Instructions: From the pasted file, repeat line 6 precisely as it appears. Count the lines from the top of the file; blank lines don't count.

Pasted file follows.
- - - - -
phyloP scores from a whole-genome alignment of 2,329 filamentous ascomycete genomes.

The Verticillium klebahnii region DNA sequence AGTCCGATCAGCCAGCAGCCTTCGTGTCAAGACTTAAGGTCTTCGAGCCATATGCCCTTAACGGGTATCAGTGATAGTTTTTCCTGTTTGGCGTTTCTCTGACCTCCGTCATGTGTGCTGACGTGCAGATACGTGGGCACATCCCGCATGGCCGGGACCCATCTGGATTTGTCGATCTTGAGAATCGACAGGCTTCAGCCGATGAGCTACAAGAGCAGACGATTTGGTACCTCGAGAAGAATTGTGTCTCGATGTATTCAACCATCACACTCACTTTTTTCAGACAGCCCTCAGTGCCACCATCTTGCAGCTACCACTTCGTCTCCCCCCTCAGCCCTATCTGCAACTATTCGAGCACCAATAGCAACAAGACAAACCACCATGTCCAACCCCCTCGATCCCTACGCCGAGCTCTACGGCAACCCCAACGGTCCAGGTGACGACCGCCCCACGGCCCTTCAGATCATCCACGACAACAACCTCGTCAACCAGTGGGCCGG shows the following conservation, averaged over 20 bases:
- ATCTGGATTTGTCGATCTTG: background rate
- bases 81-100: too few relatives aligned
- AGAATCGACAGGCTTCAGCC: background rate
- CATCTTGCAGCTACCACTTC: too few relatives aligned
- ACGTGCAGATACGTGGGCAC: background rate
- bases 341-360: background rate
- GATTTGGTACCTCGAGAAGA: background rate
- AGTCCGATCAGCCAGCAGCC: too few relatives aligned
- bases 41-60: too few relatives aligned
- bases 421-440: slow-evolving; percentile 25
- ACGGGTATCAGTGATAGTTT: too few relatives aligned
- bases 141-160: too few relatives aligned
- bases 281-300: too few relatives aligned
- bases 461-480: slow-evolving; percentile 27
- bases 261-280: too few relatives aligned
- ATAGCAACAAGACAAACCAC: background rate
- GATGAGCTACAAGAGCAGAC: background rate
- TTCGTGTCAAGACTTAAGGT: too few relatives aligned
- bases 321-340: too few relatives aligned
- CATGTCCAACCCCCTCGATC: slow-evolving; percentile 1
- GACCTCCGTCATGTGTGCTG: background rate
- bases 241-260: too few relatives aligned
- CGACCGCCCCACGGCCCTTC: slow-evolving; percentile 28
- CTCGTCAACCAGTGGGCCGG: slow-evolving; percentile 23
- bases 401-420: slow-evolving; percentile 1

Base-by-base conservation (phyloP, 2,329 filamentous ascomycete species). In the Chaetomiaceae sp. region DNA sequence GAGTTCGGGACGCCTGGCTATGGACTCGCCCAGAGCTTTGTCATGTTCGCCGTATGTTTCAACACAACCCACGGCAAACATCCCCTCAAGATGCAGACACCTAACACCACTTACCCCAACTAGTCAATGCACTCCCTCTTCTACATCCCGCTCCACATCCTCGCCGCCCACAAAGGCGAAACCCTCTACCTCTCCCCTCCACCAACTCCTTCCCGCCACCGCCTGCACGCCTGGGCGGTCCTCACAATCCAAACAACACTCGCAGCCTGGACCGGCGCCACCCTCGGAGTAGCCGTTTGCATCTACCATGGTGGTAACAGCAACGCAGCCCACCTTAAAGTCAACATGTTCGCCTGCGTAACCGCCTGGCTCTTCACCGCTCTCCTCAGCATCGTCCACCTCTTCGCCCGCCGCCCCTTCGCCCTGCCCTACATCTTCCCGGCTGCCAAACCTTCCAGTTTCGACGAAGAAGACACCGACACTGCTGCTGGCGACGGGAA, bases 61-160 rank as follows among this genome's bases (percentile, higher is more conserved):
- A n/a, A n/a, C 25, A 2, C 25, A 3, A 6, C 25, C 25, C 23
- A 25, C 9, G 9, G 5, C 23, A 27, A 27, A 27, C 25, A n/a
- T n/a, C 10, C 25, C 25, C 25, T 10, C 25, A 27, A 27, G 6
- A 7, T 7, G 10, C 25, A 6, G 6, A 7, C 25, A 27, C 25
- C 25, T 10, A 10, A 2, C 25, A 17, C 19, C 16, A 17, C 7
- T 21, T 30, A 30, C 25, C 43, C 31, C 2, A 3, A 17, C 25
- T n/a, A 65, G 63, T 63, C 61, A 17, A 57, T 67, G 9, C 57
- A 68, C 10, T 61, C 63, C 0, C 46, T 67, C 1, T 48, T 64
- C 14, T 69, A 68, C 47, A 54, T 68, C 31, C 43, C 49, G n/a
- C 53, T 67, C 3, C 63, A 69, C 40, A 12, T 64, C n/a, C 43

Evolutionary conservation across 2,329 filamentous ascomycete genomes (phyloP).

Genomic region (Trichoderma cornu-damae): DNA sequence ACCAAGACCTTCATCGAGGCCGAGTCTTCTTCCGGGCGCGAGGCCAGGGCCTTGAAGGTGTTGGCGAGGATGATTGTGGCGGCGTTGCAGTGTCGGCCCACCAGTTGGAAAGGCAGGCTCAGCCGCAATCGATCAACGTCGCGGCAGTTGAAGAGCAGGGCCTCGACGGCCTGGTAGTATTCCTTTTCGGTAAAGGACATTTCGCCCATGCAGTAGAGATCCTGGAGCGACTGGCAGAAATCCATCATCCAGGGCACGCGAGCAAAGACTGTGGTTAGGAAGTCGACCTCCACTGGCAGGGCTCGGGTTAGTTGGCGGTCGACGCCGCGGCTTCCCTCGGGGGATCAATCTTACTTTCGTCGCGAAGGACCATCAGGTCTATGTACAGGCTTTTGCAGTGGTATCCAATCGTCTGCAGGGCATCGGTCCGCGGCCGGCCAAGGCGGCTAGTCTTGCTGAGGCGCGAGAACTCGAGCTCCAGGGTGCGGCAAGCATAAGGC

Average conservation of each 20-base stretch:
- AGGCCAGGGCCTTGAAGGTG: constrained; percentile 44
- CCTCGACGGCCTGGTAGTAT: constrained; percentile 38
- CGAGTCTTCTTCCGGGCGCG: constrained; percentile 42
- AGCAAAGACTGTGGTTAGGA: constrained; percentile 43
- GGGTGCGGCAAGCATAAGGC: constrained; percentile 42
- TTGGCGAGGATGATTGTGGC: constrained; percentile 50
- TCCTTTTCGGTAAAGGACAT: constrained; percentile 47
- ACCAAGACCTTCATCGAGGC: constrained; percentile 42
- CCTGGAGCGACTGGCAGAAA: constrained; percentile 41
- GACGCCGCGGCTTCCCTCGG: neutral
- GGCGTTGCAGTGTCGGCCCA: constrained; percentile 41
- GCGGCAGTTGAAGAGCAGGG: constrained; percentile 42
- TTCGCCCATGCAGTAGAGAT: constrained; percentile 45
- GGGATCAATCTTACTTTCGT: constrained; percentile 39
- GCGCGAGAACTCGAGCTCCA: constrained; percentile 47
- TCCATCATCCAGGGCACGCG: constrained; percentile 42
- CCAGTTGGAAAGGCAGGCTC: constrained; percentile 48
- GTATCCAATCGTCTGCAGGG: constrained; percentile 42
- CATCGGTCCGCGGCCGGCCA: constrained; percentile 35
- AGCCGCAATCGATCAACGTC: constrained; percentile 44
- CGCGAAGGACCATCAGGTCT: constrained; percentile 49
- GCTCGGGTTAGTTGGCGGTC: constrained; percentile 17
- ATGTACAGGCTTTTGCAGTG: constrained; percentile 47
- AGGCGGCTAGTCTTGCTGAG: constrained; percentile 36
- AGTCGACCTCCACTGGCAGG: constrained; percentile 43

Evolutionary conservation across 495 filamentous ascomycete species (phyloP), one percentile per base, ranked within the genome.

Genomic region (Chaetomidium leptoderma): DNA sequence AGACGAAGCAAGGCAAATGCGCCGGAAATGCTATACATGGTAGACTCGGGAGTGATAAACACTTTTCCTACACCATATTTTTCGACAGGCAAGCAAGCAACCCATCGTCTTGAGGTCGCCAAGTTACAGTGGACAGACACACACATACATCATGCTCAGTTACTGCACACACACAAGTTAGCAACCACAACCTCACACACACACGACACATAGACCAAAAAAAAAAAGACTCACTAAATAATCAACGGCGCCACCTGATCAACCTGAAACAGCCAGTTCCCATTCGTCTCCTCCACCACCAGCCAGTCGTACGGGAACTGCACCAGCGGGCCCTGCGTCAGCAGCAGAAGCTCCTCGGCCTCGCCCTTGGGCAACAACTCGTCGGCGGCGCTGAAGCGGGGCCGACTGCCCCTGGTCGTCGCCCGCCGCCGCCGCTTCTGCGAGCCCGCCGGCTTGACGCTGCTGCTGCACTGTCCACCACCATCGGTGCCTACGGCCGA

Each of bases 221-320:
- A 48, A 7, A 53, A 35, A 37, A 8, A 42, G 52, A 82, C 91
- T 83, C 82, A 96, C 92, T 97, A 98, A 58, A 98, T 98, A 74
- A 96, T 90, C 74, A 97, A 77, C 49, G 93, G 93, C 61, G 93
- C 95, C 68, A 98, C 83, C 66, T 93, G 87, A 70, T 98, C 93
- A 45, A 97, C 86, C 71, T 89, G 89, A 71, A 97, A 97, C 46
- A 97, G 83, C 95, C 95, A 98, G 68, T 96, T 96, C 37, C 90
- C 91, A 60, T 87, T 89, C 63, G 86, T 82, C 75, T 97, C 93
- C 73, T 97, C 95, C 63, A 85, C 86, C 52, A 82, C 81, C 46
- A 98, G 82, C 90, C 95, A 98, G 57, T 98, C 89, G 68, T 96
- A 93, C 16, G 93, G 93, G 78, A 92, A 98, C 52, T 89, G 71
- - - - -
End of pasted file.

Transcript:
- CATCTTGCAGCTACCACTTC: too few relatives aligned